Privacy and Data Collection in Virtual Worlds
University of Haifa - Faculty of Law
STATE OF PLAY - LAW, GAMES AND VIRTUAL WORLDS, Jack M. Balkin and Beth Simone Noveck, eds., NYU Press, 2006
The purpose of this chapter is to explain that virtual worlds generate special and specific privacy concerns. It does so by first explaining that in this setting, players not only strive to keep their online identities and activities secret in the real world, but try and keep their real-world identities hidden in their online communities, where they constructed reputations over time. It then addresses three sources for privacy concerns: the actions of government, other users and the game controllers. In virtual worlds, governments can engage in ongoing surveillance at marginal costs. Other users can abuse players by "leaking" information from the virtual worlds to the real one, and vice versa. Finally, the game controllers are in a unique position to generate privacy concerns, as they are omnipresent and can therefore trace every action players carry out in the virtual world, as well as collate this information with data about the players' real-world identities. This allows them to create digital dossiers on players' preferences much more efficiently than in other internet settings. Thereafter, the game controllers can use these dossiers in ways detrimental to users.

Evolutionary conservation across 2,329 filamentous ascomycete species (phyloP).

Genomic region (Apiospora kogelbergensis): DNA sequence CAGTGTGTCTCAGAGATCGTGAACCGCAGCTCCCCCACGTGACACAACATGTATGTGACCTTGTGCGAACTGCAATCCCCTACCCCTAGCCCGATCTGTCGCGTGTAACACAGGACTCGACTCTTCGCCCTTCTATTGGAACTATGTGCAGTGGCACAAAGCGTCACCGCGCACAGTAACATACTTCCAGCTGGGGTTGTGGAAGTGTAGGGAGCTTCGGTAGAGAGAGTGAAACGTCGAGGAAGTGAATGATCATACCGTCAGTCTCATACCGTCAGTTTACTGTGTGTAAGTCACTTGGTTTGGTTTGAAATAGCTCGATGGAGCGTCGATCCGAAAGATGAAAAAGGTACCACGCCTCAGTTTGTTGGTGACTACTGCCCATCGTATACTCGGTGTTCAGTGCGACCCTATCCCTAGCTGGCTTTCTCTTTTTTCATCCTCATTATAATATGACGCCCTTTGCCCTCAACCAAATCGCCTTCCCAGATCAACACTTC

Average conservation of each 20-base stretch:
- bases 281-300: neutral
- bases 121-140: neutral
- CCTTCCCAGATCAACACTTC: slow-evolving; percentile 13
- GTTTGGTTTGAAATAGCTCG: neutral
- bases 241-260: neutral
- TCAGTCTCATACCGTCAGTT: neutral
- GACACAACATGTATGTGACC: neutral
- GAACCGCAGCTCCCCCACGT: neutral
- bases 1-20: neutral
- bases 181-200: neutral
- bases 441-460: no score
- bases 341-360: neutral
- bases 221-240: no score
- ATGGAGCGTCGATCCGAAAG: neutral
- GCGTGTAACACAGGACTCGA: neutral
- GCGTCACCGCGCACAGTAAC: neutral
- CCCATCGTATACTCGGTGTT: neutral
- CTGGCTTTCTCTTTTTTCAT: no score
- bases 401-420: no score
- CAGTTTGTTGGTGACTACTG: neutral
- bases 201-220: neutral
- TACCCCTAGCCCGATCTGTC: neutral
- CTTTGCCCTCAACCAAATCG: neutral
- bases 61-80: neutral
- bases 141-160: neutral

Number of Pages in PDF File: 6
Keywords: Information Privacy, Virtual Worlds, Internet Law and Policy, Online Advertising, Data Mining, Direct Marketing
JEL Classification: K00, K10, K19, K20, K29, K30, K39, K40, K49Accepted Paper Series
Date posted: February 20, 2007
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